The day was sunny and warm, with just enough of a breeze to cool a person off if they were out in the sun. The fountains burbled and chuckled, the water sparkling and the mist throwing off rainbows. The leaves of the bushes and shrubs whispered as they rubbed together and the flowers nodded sagely in the breeze. The pathways were of white stone, fitted together neatly, quarried rather than poured.
On a bench a portly man of middle age sat in a full Space Force dress uniform, his dress top folded over the back of the bench beside his. His dress shirt beneath the top was neatly creased with medals and awards glittering in the sunlight. He held a bowl of strawberry ice cream in one hand and was eating it with a long bladed knife, obviously relishing every last bite. He had on eye-shades, his dress hat covering his balding scalp, and an expensive wrist watch gleamed in the sunlight.
Treana'ad that passed by noted that, oddly enough, the portly human held his knife at the correct angle, shaved rather than gouged at the ice cream, and ate it properly by turning it slowly to keep shaving away the softened and partially melted ice cream, the best part.
On the public announcement Tri-Vee hologram near the fountain the news reporters were talking about the success of one of the largest humanitarian projects in history.
The saving of the injured Lanaktallan prisoners.
Everyone knew the story, it had been reported repeatedly. Talk shows had discussed the ethics and morality of not only what had been done to the Lanaktallan prisoners by their own people but on the ethics of whether or not heroic measures to save their lives. Some believed it was cruel to allow them to languish, neural scorched and in pain. Others believed that standing aside and letting them die was depraved indifference, an anathema to the Confederacy. That left only euthanasia, another prospect that was wholly against Confederate morality.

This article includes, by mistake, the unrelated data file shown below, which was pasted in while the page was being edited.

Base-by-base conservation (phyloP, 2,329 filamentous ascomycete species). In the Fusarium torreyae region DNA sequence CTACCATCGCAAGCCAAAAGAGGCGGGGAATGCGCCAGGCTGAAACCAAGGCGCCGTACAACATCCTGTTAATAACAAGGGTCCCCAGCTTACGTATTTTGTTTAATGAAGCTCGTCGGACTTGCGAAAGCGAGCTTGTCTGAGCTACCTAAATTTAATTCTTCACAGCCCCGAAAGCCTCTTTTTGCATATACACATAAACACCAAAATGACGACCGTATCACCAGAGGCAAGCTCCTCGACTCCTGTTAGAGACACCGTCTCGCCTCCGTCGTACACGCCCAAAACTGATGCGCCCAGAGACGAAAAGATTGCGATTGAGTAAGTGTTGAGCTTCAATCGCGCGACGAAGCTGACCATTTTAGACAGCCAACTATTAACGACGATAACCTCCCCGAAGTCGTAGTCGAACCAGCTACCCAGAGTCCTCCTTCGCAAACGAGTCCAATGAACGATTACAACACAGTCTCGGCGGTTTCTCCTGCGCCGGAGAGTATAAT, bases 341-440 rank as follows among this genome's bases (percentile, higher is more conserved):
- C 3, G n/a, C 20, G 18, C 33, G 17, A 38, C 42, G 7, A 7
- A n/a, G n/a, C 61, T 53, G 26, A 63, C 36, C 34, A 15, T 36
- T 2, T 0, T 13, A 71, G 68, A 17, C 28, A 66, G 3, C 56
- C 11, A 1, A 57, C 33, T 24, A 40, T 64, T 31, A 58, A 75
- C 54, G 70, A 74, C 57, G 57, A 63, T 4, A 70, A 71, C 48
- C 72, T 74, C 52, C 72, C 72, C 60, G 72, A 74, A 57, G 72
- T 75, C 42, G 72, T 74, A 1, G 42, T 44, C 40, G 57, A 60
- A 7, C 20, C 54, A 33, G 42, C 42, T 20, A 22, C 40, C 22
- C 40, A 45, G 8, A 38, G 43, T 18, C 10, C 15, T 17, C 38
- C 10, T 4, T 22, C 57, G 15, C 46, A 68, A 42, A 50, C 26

The Terrans of the Terran Confederacy had a bad history with euthanasia, eugenics, and the like.
The solution had been so obvious, once it was revealed, that many of the Terrans who had been paying attention to the news and had not gotten bored of it all collectively facepalmed.
Now the news shows were all showing the same image.
A sleeping Lanaktallan soldier, his sash proclaiming his name, his rank, his world of origin, and other vital statistics still visible, encased in what looked like smokey glass. Sleeping One Stasis Pods Used to Ensure Lanaktallan Survivors Remain Alive Until Treatment Can Be Devised
scrolled across the bottom.
The man eating the ice cream paid no attention, instead watching a good two dozen Rigellian males paddling around the sparkling pond, gwarking at one another and happily pulling up weeds to munch on, surrounded by little tiny versions of themselves.